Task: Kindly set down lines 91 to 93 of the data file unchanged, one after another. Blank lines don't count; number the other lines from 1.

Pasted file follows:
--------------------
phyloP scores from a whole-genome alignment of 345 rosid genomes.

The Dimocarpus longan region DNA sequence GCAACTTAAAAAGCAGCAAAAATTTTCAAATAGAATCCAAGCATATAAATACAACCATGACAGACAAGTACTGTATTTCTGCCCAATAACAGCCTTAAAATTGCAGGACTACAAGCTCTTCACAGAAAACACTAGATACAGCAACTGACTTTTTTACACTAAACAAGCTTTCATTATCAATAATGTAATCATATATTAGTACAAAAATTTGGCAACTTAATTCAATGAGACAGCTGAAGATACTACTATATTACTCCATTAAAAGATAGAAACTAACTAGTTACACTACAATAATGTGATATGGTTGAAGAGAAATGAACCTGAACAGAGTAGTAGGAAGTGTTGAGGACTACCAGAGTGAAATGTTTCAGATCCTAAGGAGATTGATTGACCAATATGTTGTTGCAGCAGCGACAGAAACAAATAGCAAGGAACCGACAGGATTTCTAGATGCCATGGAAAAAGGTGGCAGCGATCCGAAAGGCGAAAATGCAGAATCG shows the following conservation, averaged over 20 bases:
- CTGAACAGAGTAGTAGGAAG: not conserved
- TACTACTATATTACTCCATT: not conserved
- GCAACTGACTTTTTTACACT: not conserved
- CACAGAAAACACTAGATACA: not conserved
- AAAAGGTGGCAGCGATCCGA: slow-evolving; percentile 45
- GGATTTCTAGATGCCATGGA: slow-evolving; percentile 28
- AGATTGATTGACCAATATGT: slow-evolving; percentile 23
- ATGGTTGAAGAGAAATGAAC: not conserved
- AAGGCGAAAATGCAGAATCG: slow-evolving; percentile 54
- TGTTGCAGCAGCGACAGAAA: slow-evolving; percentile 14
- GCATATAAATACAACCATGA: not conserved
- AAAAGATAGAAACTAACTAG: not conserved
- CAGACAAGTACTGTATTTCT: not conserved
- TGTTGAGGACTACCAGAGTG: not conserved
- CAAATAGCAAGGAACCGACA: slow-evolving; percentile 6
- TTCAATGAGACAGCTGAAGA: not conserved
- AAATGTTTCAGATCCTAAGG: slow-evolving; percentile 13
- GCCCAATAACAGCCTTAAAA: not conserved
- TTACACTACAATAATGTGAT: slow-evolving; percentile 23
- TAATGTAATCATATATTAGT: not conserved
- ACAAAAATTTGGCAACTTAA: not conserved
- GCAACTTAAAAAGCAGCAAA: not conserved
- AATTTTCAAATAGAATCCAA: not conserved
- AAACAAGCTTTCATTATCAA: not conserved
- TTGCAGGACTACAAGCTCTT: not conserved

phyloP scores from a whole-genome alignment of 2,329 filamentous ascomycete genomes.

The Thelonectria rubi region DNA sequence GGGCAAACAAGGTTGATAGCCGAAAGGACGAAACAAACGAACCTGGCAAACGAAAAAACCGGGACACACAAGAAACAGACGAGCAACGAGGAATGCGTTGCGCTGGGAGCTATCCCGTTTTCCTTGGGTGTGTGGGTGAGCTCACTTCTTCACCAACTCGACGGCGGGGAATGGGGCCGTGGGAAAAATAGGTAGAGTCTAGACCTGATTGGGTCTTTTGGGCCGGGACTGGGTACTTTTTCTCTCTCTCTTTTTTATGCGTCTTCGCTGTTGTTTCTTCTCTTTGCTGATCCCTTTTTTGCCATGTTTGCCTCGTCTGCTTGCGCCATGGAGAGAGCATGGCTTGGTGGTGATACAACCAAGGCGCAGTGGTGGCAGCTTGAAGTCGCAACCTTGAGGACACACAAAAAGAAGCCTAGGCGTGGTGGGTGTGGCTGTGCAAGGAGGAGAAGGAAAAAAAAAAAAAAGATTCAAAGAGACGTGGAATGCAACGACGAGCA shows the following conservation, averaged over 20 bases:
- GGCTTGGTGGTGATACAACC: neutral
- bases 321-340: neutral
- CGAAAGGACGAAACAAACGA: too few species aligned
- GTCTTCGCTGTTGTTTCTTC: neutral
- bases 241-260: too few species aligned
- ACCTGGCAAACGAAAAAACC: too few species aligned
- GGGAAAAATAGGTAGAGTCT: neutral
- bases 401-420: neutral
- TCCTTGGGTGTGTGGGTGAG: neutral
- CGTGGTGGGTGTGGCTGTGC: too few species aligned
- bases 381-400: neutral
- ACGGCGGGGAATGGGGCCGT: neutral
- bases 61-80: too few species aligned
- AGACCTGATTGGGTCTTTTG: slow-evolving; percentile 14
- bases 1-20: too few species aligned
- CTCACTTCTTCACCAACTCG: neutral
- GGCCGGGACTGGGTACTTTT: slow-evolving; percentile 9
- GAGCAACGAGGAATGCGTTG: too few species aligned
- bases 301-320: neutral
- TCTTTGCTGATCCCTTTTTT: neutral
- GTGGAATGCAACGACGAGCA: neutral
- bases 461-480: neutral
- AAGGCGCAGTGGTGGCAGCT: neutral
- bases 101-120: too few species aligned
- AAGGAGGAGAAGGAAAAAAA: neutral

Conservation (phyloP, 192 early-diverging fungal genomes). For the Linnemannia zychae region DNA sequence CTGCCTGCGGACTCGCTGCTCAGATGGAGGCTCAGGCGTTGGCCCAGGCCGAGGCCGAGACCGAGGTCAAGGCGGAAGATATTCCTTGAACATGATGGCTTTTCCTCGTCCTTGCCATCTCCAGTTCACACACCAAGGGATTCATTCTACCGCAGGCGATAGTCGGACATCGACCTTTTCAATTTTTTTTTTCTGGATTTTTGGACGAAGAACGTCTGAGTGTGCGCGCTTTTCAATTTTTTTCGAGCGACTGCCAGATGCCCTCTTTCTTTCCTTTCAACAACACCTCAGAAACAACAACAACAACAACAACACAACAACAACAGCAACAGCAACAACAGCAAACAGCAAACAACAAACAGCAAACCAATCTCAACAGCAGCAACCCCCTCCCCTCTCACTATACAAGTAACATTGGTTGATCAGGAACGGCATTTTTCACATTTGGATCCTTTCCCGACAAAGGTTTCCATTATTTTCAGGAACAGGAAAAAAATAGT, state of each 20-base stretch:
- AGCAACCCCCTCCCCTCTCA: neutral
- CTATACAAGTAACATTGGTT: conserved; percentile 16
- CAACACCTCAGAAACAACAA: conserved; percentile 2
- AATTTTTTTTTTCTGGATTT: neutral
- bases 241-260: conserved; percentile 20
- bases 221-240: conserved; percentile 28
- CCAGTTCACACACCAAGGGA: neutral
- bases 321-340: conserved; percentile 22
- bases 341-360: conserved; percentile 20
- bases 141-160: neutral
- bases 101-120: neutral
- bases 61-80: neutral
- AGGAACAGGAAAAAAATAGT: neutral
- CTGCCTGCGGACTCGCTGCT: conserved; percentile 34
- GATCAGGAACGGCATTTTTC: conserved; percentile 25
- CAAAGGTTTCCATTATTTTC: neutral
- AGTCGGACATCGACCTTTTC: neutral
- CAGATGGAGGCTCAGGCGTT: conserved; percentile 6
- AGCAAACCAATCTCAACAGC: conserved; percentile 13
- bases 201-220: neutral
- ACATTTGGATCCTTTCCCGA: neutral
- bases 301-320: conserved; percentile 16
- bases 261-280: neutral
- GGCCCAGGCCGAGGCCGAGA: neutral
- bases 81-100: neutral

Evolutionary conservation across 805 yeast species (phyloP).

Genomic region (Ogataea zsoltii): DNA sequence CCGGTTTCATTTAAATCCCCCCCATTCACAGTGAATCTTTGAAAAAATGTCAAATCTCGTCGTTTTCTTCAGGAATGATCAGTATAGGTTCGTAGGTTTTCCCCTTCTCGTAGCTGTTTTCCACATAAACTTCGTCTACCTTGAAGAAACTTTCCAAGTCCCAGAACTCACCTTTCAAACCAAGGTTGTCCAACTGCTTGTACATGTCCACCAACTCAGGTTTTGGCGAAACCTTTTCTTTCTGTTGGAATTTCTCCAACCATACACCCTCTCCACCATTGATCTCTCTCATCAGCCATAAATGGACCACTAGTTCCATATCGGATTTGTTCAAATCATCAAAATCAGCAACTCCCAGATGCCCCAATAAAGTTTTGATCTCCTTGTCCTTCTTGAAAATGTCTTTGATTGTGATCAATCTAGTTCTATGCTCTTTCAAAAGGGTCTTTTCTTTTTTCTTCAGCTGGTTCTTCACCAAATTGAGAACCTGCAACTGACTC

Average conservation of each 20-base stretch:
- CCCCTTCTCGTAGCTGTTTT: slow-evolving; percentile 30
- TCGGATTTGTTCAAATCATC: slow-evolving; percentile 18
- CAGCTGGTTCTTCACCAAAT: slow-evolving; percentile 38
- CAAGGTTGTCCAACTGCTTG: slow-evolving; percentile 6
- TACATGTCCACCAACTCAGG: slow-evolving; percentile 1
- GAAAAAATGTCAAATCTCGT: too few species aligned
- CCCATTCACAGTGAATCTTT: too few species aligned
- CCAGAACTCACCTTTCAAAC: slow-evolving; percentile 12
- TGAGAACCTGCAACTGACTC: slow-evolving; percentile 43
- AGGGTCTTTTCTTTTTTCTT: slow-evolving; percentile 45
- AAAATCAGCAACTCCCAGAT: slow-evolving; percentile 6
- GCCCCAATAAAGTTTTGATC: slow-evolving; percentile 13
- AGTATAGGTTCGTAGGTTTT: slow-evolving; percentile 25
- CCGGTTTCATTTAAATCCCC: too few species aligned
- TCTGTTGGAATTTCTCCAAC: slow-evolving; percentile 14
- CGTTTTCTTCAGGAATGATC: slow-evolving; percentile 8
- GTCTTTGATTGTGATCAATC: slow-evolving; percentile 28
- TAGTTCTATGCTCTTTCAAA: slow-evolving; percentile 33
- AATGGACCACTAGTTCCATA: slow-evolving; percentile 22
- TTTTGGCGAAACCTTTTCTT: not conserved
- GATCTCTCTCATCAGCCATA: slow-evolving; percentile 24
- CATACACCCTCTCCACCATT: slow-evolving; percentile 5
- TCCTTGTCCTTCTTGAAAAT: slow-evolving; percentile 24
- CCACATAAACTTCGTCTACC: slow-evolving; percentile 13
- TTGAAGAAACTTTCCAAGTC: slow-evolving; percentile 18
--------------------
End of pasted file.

- CCAGAACTCACCTTTCAAAC: slow-evolving; percentile 12
- TGAGAACCTGCAACTGACTC: slow-evolving; percentile 43
- AGGGTCTTTTCTTTTTTCTT: slow-evolving; percentile 45